- Original research analyses and explains the results of a custom research study. For example, a cybersecurity company might interview 500 heads of IT and data security in a certain industry to learn about their main challenges and how they’re dealing with them, then publish “State of Cybersecurity in [industry]. For a real-life example, check out Orbit Media’s blogging study. Notice that it’s published as a blog post (how meta!).
- How-to walks through a process to solve a specific problem. For example, a cloud services company might publish “Five steps to get your data ready for cloud migration,” highlighting best practices or common mistakes along the way. For a real-life example, check out this guide from SaaS company 15Five (gated).
- Numbered list highlights factors to consider on a topic–similar to how-to but not organised around a stepwise process. For example, an automation company might publish “A Beginner’s Guide to Automation” that highlights six common workflows to automate. For a real-life example, check out this ebook from HRTech company Betterworks (gated).
- Problem-solution highlights a common industry problem and ways to solve it, which almost always aligns with a product you can buy. For example, an email marketing platform might talk about challenges with email deliverability and how their platform addresses those issues. For a real-life example, check out this example from Xero, focused on the problems with payroll management and how Xero can solve them (gated).
- Trends report connects the dots between today’s industry trends and what it means for tomorrow. For example, a workplace collaboration platform might look at current trends in the workplace, what they mean for companies in 3 to 5 years, and actions to take today. For a real-life example, check out the annual trends report from Accenture.
How to write white papers pro tip: Several of the real-life examples are gated, meaning you’ll need to trade your contact details to get the report. If you’re willing to make the trade, there’s a lot to learn from simply downloading a lot of white papers.
Plus, you get a front-row view of a company’s marketing mix. Do you get added to a newsletter? Funneled into an email campaign? Emailed by a sales rep? Or, erm, nothing?
What’s the structure of a white paper?
Most white papers follow the same general structure.
- The Executive Summary hooks the reader and summarises the main points. Very short white papers (5 pages or fewer) may skip this section.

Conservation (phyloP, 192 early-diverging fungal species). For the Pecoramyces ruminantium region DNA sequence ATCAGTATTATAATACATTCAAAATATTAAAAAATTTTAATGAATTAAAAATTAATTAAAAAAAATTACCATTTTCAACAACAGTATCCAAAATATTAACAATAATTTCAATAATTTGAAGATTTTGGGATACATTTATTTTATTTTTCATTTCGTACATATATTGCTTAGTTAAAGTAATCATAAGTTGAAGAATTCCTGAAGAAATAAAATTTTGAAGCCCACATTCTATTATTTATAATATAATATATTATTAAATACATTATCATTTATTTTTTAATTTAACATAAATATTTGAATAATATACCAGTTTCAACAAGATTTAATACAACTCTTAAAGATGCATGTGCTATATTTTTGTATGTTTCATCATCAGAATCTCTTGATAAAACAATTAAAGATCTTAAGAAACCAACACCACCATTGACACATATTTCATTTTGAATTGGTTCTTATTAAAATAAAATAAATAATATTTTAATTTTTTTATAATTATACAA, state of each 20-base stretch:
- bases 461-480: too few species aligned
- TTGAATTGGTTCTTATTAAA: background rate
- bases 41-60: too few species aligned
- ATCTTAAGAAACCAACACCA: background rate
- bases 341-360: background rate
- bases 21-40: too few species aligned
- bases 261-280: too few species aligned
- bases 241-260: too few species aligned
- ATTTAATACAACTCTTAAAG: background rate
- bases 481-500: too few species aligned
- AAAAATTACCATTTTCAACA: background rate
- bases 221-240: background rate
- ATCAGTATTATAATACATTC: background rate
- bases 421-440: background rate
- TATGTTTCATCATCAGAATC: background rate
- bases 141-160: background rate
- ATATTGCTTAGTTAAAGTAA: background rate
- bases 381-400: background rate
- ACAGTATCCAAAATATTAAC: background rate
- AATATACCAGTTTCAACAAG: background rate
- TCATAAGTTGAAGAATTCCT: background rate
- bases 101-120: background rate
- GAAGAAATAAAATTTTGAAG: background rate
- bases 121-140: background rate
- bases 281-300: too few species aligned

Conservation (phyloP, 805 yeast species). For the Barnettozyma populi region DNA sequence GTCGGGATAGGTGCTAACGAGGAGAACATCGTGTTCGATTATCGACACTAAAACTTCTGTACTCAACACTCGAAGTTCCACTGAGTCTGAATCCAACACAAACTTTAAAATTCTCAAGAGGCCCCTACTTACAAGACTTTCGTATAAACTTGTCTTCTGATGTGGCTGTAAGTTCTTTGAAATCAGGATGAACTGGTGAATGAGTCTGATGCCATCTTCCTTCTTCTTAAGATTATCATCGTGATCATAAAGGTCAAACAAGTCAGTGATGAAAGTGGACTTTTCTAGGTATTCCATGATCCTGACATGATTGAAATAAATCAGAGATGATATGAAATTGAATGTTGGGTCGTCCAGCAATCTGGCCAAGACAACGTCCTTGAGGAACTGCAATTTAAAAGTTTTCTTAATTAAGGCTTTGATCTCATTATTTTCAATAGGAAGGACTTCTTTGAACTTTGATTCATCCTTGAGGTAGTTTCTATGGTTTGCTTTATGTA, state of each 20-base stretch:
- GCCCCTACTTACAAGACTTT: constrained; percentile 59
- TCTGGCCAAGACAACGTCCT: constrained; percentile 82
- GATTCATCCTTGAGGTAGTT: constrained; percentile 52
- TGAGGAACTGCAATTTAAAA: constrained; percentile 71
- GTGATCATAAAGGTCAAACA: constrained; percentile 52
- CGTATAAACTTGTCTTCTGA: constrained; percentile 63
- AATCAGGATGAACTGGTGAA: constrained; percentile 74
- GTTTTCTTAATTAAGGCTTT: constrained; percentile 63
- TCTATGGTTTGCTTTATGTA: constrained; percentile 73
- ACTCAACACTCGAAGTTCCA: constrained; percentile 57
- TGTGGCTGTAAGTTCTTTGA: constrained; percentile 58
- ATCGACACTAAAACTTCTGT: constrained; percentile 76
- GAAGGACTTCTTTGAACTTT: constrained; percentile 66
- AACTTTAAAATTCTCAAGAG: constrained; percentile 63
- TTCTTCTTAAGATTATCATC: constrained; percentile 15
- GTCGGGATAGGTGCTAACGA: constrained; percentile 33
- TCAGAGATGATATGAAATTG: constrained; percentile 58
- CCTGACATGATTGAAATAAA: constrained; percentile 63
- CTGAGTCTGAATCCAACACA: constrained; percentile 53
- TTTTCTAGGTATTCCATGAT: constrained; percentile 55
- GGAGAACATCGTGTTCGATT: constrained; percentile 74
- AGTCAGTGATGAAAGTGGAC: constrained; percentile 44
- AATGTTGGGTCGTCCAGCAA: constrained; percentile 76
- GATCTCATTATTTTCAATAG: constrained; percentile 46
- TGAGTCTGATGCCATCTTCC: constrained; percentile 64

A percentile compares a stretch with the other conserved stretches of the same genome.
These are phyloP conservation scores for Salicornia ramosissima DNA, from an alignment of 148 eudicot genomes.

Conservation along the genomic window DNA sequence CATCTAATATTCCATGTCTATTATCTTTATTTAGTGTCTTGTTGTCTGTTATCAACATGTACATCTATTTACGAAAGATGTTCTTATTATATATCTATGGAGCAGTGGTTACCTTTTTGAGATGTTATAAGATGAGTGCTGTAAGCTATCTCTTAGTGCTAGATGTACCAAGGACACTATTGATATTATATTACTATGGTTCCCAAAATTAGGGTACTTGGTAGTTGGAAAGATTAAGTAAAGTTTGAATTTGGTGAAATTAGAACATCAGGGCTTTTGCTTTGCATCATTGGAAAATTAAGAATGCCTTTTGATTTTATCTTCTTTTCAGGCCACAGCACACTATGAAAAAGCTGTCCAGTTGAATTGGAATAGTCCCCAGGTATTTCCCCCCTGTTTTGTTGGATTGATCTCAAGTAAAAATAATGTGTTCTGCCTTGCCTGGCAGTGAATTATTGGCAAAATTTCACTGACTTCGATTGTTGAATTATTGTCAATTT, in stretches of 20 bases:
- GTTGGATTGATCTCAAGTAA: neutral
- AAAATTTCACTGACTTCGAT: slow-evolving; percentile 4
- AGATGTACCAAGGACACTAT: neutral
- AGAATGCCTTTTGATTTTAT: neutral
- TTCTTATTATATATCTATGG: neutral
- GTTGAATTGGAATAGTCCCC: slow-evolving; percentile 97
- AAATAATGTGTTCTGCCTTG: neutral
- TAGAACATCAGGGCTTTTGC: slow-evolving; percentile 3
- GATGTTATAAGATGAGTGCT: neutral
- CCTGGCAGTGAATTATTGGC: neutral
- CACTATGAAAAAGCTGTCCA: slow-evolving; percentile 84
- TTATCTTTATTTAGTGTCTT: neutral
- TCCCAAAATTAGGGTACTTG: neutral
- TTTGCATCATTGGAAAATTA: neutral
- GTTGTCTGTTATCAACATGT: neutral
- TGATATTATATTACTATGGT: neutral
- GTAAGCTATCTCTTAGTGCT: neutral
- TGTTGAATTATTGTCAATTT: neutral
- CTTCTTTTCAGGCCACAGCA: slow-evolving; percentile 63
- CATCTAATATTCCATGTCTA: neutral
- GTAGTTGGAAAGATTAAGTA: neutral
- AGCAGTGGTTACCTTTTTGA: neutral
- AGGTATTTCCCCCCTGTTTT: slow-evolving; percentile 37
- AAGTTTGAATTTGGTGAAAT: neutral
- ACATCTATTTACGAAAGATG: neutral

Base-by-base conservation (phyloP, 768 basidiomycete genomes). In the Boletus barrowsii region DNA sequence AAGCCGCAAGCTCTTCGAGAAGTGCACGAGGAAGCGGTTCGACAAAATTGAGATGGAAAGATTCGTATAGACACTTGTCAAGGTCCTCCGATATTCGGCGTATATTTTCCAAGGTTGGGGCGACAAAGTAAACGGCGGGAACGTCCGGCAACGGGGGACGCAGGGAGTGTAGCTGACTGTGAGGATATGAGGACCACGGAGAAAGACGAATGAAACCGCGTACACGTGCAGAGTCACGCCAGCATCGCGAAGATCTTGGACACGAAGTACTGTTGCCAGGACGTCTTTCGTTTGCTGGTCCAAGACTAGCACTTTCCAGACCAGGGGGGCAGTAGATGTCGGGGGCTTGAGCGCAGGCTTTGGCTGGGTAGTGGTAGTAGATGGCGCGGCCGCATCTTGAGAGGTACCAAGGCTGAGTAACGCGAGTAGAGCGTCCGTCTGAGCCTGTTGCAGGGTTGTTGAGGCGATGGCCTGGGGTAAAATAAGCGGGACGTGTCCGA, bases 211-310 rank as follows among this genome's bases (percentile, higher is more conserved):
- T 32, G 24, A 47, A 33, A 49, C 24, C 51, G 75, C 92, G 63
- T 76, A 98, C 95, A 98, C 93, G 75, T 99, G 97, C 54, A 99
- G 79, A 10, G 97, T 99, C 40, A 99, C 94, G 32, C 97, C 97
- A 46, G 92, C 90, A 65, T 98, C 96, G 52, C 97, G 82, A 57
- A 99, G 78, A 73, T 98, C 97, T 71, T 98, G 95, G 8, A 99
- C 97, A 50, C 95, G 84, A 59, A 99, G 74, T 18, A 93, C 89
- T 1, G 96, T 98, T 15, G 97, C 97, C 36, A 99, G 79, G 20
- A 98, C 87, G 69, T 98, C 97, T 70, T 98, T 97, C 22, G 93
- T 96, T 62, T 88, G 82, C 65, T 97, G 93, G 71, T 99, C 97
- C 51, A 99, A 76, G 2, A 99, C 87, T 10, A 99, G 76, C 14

- The introduction sets up the problem you’re trying to solve, as well as the bigger industry context around it. Don’t rush through this–if you don’t set up the problem, the solution (your client’s solution!) doesn’t land with the same impact.
- The body is, you guessed it, the core of the white paper and the longest section. Use your writerly judgment here to structure the story that the content needs.
- The conclusion can reiterate the key points but it doesn’t have to. Ensure you connect the white paper’s big-picture thinking with your reader’s day-to-day–for example, with a checklist of next steps or questions to think about.
Pro tip: Many white papers include a brief mention of company products or services that solve the problem. Keep it short, directly related to the discussion, and in service of helping your reader.
How to write a white paper
There are five main stages to writing a white paper:
- Write and edit
Step 1 – Strategy
White papers start as big, blobby ideas, so good questions help everyone get clarity. Make sure you ask your marketing lead:
- Objective: What are you trying to achieve?
- Audience: Who are you talking to?
- Pain point: What specific pain point are you solving?
- Perspective: What fresh perspectives do you bring to the topic?
- Alignment: Do the audience, pain point, and perspective all align with the company’s expertise?
- Promotion: How will you promote and repurpose the white paper?
Next, you’ll need to agree with your contact on the tactical details. Be sure to discuss:
- Type of white paper
- Review process and timeline
Pro tip: Want to expand into advisory services? White paper strategy is a good entry point. Another is content strategy for promotion–and with it, the opportunity to package the promotional pieces into a bigger quote.